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#1 of 5 Old 09-24-2011, 05:48 AM - Thread Starter
 
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Hi everyone... longtime lurker who needs advice. 

I've realised that the relationship with my child's Godmother is toxic for me. She has been a great friend when I have had crisis in the past but whenever I start getting my life together she gets threatened and becomes passive aggressive and snarky. Recently my husband left and she rushed in to pick up the pieces, but smothered me and took control of my toddler to the point where I started to feel really uncomfortable. She is an ex teacher and can get quite bossy. One of her children died 12 years ago and she has a lot of bad days where her depression gets to her, but I feel like she is focusing all her happiness on my child and I think it's unhealthy. I was a friend of her child who died, but not a close friend, but like a lot of people who were around at the time of the person's death I felt responsible for helping out the family afterwards. She and I became close quite quickly.

My job means I might have to move out of State in a years time which I am happy about because it means I get some distance with my ex and if I talk about it with any sense of happy anticipation she gets very weird with me, says things like "I bet you are thrilled about moving" in a sarcastic voice. She's even gone as far as saying she hates the town I would be moving to. Most of the time she tries to hide her lack of support for me doing things that don't involve her, but even if she is saying "that's great!" with a smile, I can feel she is angry with me.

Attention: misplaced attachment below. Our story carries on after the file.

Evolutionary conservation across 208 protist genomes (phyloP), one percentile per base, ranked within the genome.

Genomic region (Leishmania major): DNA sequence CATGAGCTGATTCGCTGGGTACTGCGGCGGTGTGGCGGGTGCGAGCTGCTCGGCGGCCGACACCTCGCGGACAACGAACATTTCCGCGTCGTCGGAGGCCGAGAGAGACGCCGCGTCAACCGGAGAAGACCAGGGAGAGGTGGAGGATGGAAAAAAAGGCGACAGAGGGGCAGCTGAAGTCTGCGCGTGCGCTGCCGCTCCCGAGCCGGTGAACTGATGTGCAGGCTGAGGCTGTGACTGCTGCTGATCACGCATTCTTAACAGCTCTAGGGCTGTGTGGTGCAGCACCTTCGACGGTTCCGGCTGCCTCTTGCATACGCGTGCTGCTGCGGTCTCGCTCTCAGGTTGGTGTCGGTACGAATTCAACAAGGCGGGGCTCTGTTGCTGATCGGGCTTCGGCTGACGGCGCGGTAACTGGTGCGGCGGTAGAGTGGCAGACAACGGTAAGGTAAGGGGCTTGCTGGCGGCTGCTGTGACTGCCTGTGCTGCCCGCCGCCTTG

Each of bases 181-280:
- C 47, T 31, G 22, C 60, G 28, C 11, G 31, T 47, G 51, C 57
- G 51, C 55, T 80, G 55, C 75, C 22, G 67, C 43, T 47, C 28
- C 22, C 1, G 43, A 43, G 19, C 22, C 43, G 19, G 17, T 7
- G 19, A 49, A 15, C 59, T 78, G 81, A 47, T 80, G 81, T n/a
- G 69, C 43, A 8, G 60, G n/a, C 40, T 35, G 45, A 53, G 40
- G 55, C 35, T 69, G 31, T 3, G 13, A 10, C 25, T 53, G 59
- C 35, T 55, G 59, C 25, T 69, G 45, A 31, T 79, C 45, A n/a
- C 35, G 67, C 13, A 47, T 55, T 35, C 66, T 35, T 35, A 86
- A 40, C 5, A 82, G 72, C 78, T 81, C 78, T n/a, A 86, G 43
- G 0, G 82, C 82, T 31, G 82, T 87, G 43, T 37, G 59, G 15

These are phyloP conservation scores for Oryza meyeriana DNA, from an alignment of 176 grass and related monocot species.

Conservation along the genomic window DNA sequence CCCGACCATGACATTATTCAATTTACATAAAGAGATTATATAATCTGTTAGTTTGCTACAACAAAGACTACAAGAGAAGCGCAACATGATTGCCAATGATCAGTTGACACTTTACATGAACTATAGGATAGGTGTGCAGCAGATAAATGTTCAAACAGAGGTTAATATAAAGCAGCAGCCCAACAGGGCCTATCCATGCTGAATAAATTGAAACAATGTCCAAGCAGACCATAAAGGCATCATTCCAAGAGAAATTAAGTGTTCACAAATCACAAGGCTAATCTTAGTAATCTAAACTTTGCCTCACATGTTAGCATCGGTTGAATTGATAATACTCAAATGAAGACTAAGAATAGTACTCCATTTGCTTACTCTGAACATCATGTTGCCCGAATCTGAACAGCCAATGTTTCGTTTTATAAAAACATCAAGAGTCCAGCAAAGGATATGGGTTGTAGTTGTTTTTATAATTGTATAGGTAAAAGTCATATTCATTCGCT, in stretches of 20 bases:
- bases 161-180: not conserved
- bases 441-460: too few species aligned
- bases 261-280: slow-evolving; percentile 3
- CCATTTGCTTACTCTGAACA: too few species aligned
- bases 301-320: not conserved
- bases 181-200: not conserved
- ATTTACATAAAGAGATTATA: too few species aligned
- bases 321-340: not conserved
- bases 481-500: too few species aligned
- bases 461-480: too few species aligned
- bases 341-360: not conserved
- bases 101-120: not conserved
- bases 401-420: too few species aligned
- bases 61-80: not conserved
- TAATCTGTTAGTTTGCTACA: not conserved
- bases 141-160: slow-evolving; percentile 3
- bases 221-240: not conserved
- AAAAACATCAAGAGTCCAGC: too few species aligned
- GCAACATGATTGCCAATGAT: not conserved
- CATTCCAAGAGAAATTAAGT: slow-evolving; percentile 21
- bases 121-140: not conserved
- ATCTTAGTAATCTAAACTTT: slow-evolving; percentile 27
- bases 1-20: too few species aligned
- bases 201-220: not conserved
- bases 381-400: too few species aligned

In the past I've had a really close friendship with her but that was because I was very codependent due to losing my own mother at a young age. But I've been working on these issues in therapy for several years. Also until my husband left, we both lived the other side of the country, so she and I only saw each other when she visited (which always was an anxiety provoking time for me as she would inevitably hate where I was living and hate all my new friends and throw some sort of tantrum) When I had my baby she sulked because we were living away and I felt obligated to make her my child's Godmother. Even then I felt emotionally bullied into it...she would have been frosty with me if I hadn't and also I was being weak...I realize I'm a people pleaser and I thought it would give her something happy to focus on in her life.

 

But although she can be great she also carries a huge amount of negativity about her, and she is either self loathing or boasting about she is the best at her job, or was the most loved teacher or whatever.

 

Her grieving means all of us tiptoe around her but I'm so sick of it. I find seeing her fills me with horrible anxiety now and I just don't want anything more to do with her. 


I know that if I downgrade the friendship I lose someone who has been very supportive in the past. But I just don't want the smothering. Also I feel undermined as a parent and it makes me have days of depression where I feel like a bad mother, so it starts to spiral. I am so much happier with this person out of my life. I've been working on my people pleasing problem...it comes from having an abusive childhood and I'm working on those issues and learning to say no. I realise that because my own mother died in an awful way I find it really difficult to be around people who are experiencing a lot of pain without trying to "make it up to them" in some kind of way. There is a big difference with empathising than trying to 'undo' another persons pain. Also this person takes advantage of my niceness now and dumps her negativity on me and also projects too much onto me. She sees her future as entwined with mine, whereas I don't. How can I be friends with someone who monopolizes me and is so weird about my having other friends? I feel like I am just a source of narcissistic supply to her.